Monday, April 16, 2018

Pier Paolo Pasolini: 'Accattone' (1961)

Accattone (1961), Pier Paolo Pasolini's first film, is set in post-World War Two Rome among deadbeats, "scroungers" and working class denizens. Generally, able-bodied men work as little as possible, preferring to pimp out a girlfriend or commit petty thefts to get by rather than work like dogs. Many sit around at little outdoor cafe tables, clowning off with macho edginess  -- exactly as we later see New Jersey gangster crews do in The Sopranos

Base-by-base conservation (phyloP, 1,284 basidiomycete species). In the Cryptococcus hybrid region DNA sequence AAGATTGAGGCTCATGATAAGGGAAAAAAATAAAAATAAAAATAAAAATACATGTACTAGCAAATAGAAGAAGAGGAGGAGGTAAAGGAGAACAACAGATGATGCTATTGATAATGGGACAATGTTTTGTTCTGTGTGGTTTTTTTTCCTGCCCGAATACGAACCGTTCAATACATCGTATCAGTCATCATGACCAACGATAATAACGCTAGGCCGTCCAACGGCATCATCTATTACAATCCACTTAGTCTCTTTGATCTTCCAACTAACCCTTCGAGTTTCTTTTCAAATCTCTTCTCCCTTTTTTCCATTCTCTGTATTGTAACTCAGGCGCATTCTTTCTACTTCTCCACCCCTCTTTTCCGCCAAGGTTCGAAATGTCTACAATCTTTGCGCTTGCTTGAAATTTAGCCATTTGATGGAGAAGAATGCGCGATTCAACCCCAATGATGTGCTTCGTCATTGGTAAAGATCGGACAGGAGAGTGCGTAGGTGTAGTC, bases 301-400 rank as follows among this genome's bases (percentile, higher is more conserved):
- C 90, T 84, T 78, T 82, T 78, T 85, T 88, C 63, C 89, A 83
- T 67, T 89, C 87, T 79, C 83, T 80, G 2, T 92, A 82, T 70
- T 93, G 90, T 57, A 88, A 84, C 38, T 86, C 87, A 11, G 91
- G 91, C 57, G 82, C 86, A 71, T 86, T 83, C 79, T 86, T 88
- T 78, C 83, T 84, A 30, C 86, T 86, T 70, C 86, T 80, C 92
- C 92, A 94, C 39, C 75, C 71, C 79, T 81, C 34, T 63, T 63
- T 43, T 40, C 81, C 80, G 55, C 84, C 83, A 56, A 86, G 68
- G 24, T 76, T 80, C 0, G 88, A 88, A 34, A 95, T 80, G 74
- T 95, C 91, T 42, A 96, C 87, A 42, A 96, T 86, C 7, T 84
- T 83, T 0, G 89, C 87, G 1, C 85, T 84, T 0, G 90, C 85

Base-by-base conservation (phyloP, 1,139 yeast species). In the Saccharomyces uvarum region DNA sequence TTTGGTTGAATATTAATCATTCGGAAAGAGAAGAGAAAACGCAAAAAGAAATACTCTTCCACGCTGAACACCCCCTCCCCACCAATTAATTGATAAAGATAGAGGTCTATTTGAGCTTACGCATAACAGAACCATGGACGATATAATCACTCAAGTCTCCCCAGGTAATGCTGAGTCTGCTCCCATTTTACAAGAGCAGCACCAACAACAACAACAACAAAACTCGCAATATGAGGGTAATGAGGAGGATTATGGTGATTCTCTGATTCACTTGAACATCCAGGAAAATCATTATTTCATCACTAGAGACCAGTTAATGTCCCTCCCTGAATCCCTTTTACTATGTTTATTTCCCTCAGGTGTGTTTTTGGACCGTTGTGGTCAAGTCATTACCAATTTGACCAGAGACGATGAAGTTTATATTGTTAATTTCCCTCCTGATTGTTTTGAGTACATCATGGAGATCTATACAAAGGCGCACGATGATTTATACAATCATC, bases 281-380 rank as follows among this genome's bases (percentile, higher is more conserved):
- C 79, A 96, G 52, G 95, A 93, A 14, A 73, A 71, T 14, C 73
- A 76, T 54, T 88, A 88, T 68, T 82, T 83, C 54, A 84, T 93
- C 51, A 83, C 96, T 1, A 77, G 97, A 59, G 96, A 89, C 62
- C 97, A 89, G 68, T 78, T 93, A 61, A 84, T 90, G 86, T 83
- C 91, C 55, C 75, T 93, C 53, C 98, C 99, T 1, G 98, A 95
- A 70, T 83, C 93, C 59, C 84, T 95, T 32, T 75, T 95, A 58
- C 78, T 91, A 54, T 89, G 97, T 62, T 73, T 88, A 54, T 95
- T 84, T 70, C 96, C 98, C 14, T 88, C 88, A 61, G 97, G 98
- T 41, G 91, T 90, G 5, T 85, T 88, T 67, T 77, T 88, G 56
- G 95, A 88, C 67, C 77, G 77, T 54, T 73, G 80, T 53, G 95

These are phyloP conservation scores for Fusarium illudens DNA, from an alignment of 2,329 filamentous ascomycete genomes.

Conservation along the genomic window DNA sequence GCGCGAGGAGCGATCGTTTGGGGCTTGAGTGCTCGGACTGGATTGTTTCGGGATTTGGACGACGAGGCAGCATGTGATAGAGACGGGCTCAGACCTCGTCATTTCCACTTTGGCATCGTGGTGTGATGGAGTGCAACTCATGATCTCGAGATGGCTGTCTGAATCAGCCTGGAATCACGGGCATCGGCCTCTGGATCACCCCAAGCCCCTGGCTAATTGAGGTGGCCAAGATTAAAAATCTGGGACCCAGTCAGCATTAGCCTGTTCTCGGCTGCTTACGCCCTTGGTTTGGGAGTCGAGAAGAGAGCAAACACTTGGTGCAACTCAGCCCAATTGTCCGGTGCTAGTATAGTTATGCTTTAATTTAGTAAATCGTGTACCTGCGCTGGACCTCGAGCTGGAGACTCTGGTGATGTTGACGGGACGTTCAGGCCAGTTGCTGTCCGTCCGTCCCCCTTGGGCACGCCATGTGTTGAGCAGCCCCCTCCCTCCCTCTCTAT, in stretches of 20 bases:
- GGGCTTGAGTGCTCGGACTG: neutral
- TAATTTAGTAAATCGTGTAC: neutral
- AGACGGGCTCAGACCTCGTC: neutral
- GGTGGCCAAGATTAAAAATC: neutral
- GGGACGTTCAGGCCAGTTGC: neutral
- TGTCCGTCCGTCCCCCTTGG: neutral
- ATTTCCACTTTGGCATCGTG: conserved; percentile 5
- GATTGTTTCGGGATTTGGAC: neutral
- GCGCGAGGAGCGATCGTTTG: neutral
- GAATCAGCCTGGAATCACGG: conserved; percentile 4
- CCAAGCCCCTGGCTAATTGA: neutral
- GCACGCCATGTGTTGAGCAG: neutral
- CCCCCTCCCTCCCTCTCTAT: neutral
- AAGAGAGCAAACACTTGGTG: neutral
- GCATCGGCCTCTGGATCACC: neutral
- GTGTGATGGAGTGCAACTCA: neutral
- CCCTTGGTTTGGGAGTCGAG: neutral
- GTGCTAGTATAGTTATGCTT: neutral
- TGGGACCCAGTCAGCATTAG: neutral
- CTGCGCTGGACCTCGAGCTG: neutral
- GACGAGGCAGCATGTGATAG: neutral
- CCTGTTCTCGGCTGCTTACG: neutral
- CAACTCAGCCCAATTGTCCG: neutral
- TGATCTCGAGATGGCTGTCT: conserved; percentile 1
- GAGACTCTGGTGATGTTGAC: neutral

Here, Maddalena (Silvana Corsini) with Accattone (Franco Citti) in their little crib, which is a shared space.
Once Maddalena is imprisoned, Accatone scrounges up Stella (Franca Pasut) to fill in, with mixed results.

Pasolini keenly observes situations involving collisions between people and living conditions, socio-economic class structure, gender roles, and Catholicism. Shot in crisp black and white with an occasional surrealistic sequence, Accattone is a beautiful film about trapped people. The non-professional actors are superb. They've got The Look

Today's Rune; Fertility. 

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